SACRAMENTO, Calif. - Governor Gavin Newsom and state Democrats in the legislature responded quickly to reports the Supreme Court is poised to overturn abortion rights. Senate President Pro Tempore Toni Atkins joined members of the California Legislative Women’s Caucus and Planned Parenthood to announce next steps to make the state an abortion "sanctuary."
"We will not back down, we will double down," said Atkins at the capitol. She went on to say, "California has long recognized the fundamental right to privacy and control over one’s body. Now we’re going to make sure that right is enshrined in our Constitution."
After the draft opinion was leaked Monday night, Newsom and legislative leaders announced they would move to make abortion protections permanent in the state. The constitutional amendment would require two-thirds approval in both chambers and voter approval in November.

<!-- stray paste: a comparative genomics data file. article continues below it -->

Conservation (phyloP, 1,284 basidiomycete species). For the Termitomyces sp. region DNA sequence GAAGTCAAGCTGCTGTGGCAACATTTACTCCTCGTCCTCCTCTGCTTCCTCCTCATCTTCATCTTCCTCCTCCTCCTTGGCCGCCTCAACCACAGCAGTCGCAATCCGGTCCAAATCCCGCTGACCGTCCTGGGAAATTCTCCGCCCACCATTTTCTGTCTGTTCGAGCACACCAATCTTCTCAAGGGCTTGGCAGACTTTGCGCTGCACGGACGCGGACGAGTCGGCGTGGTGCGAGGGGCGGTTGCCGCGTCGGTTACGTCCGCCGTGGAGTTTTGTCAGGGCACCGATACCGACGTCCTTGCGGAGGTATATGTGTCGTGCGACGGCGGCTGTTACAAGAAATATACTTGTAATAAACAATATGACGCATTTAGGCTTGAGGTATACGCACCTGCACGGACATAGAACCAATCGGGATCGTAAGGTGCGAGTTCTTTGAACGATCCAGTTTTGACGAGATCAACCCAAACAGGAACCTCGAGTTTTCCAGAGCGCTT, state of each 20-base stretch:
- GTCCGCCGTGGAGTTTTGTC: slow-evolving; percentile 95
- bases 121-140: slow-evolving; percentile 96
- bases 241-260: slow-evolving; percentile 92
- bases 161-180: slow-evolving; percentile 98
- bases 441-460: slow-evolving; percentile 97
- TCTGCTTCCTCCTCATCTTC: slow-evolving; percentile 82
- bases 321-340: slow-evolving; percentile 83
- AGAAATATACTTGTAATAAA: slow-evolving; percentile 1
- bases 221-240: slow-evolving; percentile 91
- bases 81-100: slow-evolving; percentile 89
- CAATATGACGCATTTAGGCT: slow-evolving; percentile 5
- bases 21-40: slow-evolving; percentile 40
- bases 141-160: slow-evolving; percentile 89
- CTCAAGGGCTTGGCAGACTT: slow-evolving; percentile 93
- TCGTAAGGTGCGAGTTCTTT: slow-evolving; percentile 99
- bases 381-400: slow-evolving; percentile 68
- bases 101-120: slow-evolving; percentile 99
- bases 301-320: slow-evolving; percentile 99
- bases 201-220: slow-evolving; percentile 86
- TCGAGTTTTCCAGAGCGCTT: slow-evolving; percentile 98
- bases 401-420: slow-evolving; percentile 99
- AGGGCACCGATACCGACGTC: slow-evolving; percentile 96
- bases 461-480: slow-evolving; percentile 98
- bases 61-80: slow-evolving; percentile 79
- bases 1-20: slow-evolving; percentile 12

"California has been and will continue to be a beacon of hope and a refuge for reproductive justice for anyone and everyone," said Assemblymember Cristina Garcia (D-Bell Gardens), chair of the Women’s Caucus.
In a statement, the governor wrote: "I’m furious that my own daughters and sons could grow up in an America that is less free than the one they were born into. We have to wake up. We have to fight like hell. We will not be silenced."
In March, Newsom signed a bill eliminating out-of-pocket costs for abortions. It’s part of a package of 13 total bills focused on making abortion more accessible, protecting providers and patients and creating a fund to remove financial barriers. "Prepared not to just double down but put the full weight of our caucus behind this fight for all people across the United States, not just California," said Assem. Garcia.
California abortion clinics are bracing for an increase in patients if the draft opinion becomes the final ruling—in which case, abortion laws would be left to states. "We are going to have huge fault lines in this country as a result of this decision, and women’s daily experiences will be very different based on the type of state they live," said Jessica Levinson, Loyola law professor and Supreme Court expert.